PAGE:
The acrimonious discussions and representations before the highest court of India in which the road lobby is currently doing its best to put an end to the concept of reserved lanes for more space-efficient public transport, with the single stroke of a pen, is something that all of us who are committed to the concept of sustainable and just transport can learn a few lessons. From the other side of the planet this article that appeared last week in Next American City in its entirety below. It brings to mind the memorable words roared by former mayor Enrique Peñalosa a few years back on the subject of the ever-bitter struggle between the car lobby vs. more effective ways of getting around in his city: “Don’t you understand Eric? they are supposed to scream”.
Planners often promote bus rapid transit (BRT) as cheap to build and more flexible than rail transit. But that flexibility also makes it even cheaper to dismantle. A stroke of the pen can completely destroy a BRT line.
Even the highest quality BRT systems run in lanes that could just as easily serve regular drivers. All it takes is one government decision to allow private cars on a BRT busway, and then blam: What you have isn’t really BRT anymore.
That’s exactly what may happen in Delhi, India, where the country’s supreme court is considering forcing the city to open up bus lanes for automobile traffic, amid complaints from drivers that it’s “unfair” to dedicate lanes to other road users. Delhi has 16 million residents, and fewer than 20 percent of them use cars. Nevertheless, it’s a serious possibility that the court will open the busways, effectively outlawing BRT.
Here in the Washington Metropolitan Area, we have our own local example of a BRT line that has been systematically downgraded by being opened to cars, reducing the quality of bus service.
The Shirley Highway Busway was the first exclusive bus facility on a U.S. urban highway when it opened in 1969. It was so successful that in the early 1970s, over 50 percent of all the passenger traffic on the Shirley Highway, the portion of I-95/I-395 from Woodbridge, Va. to the Potomac, traveled via bus.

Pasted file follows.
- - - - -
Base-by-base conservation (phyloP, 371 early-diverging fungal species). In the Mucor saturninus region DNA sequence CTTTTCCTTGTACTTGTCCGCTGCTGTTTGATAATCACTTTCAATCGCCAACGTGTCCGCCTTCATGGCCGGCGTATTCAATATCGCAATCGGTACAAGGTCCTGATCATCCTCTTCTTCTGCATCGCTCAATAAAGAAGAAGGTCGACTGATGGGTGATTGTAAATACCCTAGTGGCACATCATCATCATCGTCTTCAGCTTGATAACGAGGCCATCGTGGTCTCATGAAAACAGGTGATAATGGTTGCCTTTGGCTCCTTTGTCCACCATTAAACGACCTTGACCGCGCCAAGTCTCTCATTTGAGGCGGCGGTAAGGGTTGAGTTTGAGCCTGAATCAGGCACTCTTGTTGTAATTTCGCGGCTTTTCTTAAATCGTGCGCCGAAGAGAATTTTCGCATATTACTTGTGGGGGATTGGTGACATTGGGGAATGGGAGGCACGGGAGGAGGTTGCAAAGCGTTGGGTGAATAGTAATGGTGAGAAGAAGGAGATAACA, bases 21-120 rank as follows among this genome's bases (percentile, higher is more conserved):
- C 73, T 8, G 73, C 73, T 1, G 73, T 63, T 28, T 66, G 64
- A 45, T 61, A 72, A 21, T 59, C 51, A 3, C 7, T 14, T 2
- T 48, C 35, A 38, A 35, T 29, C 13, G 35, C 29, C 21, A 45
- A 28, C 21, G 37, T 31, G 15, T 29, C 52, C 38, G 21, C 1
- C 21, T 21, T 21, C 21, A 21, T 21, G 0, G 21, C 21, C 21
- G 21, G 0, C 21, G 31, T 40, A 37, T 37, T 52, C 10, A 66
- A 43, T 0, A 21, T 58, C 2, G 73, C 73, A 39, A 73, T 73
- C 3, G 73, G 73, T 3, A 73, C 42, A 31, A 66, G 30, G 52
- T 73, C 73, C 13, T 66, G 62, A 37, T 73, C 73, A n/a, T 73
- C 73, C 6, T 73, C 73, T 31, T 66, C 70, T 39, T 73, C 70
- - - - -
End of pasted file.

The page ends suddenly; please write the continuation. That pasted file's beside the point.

Despite this success, Virginia opened up the busway to car traffic after a few years, beginning with HOV-4 users in December 1974. Since then, the restrictions on cars have been periodically reduced, and soon even single-occupant vehicles will be able to use the road, thanks to Virginia’s HOT lanes project.
Wherever you build lanes that cars could use, car drivers will want to use them, and will exert political pressure to do so. Every BRT project that exists or is planned anywhere could be converted to a road for cars, without spending an additional dollar on construction.
This is not to say that BRT is useless. It certainly is not. BRT belongs in all our big cities, as one piece of a larger multimodal transit network. But the same flexibility and low cost that makes BRT attractive in many locations is simultaneously the reason it cannot be trusted to deliver on long-term promises in the same way as rail. It is easy to eliminate, and it has too great a history of being eliminated.
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And just in case you missed them:
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The problem with almost all of our discussions when it comes to transportation is that people are forever moving the lines. Everything is ad hoc and little is ever consistent. Here is a principle for consistency: equity. Put that at the base of your transportation policy and decisions and you are going to come up on the right side of the issues every time.